Silicates are among the most abundant and important inorganic materials, not only in the Earth’s crust, but also in the interstellar medium in the form of micro/nanoparticles or embedded in the matrices of comets, meteorites, and other asteroidal bodies. Although the crystalline phases of silicates are indeed present in nature, amorphous forms are also highly abundant. Here, we report a theoretical investigation of the structural, dielectric, and vibrational properties of the amorphous bulk for forsterite (Mg2
) as a silicate test case by a combined approach of classical molecular dynamics (MD) simulations for structure evolution and periodic quantum mechanical Density Functional Theory (DFT) calculations for electronic structure analysis. Using classical MD based on an empirical partial charge rigid ionic model within a melt-quenching scheme at different temperatures performed with the GULP 4.0 code, amorphous bulk structures for Mg2
were generated using the crystalline phase as the initial guess. This has been done for bulk structures with three different unit cell sizes, adopting a super-cell approach; that is, 1 × 1 × 2, 2 × 1 × 2, and 2 × 2 × 2. The radial distribution functions indicated a good degree of amorphization of the structures. Periodic B3LYP-geometry optimizations performed with the CRYSTAL14 code on the generated amorphous systems were used to analyze their structure; to calculate their high-frequency dielectric constants (ε∞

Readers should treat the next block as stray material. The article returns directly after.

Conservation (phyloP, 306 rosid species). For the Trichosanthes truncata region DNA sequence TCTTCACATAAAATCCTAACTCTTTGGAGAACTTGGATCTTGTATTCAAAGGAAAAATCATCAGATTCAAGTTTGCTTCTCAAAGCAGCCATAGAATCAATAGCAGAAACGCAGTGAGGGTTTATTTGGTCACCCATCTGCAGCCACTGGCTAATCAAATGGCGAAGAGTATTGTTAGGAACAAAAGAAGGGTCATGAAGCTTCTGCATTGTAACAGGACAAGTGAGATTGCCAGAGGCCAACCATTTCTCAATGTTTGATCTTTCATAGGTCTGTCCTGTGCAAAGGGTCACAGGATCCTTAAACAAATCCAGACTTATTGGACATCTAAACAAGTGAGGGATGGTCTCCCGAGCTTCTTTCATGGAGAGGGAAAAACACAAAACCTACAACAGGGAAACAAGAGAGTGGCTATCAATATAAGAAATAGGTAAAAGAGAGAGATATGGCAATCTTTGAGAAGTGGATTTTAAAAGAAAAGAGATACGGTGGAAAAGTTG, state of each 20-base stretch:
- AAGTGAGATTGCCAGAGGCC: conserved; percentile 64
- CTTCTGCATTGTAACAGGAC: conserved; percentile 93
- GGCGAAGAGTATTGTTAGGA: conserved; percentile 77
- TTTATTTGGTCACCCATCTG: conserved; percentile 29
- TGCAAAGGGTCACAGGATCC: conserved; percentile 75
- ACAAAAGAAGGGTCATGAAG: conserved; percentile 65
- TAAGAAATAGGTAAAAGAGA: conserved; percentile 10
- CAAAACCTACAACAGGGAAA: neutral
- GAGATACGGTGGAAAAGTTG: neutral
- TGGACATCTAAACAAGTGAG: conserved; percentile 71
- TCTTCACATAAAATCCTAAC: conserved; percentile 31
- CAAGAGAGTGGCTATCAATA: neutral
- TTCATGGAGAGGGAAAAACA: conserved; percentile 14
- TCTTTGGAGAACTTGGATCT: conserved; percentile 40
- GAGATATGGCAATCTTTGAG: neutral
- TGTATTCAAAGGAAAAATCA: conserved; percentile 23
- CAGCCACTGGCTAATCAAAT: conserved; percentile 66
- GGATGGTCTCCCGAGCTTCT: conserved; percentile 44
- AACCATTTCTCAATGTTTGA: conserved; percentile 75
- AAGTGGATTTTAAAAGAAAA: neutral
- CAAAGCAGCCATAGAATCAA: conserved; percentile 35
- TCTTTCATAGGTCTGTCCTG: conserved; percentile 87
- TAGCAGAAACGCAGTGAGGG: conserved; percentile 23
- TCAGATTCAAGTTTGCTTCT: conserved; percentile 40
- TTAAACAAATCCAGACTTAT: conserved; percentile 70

); and to simulate their IR, Raman, and reflectance spectra, which were compared with the experimental and theoretical crystalline Mg2
. The most significant changes of the physicochemical properties of the amorphous systems compared to the crystalline ones are presented and discussed (e.g., larger deviations in the bond distances and angles, broadening of the IR bands, etc.), which are consistent with their disordered nature. It is also shown that by increasing the unit cell size, the bulk structures present a larger degree of amorphization.
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